David Pierce, the Verge:
Smartphones may be boring now, but that’s only because they’ve been so good for so long. As they’ve become so entrenched and ubiquitous in our lives, they’ve become even harder to disrupt. How do you beat the device that can do everything and is always with you? Battery life, I suppose. But good luck with that on your AR glasses.
The iPhone was, as Brian Mccullough put it on the tenth anniversary of the device’s announcement, “conceptually perfect”. Just about every post-iPhone smartphone has been a clear evolution of that first model in almost every single way: a device small enough to fit in your pocket but with a display for immersive applications, with a wide range of connectivity options, and a battery that lasts for about a day. It is an immersive device that does not require total immersion, unlike many of the products pitched for our future. The single biggest conceptual difference between the original iPhone and today’s smartphones is the shift of the camera as an afterthought to one of any smartphone’s key features.
None of us can predict the future. But it is difficult to imagine improving upon it with anywhere near the smartphone’s mass adoption.
Only one main issue with Pierce’s piece I see:
Amazon’s big idea about Alexa wasn’t wrong, exactly. In fact, most of the tech industry shares the ambient computing vision: a seamless network of gadgets that know you and can act on your behalf to accomplish all kinds of goals. And there are lots of Alexa devices out there in people’s homes, playing music and setting timers. But nobody’s figured out how to make ambient computing profitable.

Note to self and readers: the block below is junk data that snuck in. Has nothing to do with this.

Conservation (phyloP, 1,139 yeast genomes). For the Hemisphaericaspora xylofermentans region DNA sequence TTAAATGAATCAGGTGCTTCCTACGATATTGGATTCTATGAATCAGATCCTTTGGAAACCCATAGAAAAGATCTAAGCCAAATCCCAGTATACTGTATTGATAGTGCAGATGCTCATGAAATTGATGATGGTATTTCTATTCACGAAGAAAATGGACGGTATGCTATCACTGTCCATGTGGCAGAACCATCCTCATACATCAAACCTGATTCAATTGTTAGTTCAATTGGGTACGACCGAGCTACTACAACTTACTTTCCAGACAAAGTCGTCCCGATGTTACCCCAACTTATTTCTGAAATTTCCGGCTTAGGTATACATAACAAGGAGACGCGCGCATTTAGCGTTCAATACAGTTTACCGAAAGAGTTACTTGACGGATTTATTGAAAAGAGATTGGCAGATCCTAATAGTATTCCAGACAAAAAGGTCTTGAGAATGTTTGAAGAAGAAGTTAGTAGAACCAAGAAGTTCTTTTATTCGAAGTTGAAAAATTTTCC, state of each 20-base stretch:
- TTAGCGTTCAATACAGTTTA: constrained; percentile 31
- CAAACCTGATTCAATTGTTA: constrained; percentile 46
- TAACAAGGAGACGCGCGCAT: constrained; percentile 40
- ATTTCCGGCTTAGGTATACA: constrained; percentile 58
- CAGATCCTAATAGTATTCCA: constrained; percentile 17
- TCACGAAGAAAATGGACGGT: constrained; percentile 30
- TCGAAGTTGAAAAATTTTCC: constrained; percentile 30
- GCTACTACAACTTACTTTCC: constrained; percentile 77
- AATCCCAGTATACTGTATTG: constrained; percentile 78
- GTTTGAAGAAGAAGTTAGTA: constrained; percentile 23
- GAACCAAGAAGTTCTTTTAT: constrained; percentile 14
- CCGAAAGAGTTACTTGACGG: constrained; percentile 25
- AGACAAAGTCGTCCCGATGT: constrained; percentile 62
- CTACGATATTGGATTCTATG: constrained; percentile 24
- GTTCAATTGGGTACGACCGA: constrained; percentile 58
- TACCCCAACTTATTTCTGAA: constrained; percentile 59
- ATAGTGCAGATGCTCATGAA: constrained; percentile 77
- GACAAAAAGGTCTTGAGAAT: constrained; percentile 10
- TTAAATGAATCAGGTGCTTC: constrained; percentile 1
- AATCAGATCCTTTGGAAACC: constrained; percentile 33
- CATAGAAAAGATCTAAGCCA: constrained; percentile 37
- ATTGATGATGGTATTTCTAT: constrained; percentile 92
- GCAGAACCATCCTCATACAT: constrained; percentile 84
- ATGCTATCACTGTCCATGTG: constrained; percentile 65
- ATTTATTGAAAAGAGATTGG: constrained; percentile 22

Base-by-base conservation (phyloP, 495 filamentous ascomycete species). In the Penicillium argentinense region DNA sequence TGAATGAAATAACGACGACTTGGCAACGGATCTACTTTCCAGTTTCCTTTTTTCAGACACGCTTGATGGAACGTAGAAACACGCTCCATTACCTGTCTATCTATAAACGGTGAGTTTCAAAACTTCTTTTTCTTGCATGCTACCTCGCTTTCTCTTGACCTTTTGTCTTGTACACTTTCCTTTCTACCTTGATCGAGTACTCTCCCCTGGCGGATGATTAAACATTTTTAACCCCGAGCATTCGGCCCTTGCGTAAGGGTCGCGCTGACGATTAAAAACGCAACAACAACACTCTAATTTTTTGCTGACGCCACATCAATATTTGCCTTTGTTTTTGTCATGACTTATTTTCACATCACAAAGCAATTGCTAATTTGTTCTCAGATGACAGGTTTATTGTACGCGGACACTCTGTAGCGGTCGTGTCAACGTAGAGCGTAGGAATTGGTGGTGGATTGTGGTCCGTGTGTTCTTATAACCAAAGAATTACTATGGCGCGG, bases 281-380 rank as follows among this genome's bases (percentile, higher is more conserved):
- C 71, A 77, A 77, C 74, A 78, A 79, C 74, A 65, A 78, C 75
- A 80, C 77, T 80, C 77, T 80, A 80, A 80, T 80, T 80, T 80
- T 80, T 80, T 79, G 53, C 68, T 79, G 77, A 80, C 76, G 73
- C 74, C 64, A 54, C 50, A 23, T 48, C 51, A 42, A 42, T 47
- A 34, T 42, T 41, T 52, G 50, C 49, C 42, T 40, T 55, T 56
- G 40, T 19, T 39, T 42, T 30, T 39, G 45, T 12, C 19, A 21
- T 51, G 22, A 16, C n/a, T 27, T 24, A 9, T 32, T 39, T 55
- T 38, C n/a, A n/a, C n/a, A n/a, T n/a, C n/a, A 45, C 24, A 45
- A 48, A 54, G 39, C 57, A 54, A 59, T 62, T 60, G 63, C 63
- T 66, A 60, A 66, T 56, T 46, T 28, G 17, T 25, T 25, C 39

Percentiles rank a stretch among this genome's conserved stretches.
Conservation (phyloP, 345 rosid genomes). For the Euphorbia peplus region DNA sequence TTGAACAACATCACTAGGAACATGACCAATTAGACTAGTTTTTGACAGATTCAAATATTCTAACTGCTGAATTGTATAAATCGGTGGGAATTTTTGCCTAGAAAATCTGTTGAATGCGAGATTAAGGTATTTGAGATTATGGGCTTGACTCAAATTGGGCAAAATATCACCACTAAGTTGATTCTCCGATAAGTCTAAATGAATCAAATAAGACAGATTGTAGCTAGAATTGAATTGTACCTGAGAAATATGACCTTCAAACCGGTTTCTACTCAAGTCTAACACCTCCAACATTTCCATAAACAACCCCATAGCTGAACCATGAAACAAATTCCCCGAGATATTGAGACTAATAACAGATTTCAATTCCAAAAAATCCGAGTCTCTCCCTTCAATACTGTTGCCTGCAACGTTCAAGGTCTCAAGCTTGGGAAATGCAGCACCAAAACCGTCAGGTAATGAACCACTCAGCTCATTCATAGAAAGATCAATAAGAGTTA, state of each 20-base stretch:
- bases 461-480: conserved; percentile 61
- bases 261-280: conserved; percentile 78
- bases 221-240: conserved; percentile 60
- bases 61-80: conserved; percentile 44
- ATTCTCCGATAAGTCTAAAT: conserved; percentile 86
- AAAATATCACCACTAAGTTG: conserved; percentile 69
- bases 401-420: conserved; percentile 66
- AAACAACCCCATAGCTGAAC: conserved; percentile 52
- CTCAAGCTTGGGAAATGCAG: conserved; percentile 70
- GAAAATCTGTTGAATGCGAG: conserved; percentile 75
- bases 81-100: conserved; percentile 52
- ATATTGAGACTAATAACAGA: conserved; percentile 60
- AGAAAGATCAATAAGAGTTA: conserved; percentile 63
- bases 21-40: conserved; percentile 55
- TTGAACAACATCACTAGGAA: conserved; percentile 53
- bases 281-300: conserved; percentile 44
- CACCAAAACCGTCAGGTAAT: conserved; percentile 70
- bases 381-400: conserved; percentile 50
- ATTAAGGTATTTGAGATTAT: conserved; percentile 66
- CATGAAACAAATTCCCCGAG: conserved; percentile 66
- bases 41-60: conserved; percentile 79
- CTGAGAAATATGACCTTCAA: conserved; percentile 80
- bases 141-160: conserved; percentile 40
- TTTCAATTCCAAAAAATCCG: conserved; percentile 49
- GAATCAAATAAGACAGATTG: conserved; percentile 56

I am not sure this is right. The two most recognizable entrants into the ambient computing space — if by “ambient computing” you mean a creepy egg — are Amazon and Google, which sell their devices at a loss — but that is their choice. They could, theoretically, price these gadgets with healthier margins. But that would likely price them out of impulse buys, into the realm of things that need more fulsome justification. And that is the real problem. The hard part of ambient computing is not making it profitable, it is making it good and compelling.
Something with no visual interface sounds amazing until you realize it is impossible to know its boundaries. You can ask for a translation to one language and it will work perfectly, but a different language is not translatable. A command that activates some smart home gadget may not work the same way for a different device. If all an egg is reliably good for is setting timers and reminding you of chores, it is no surprise that few people are likely to pay hundreds of dollars for one.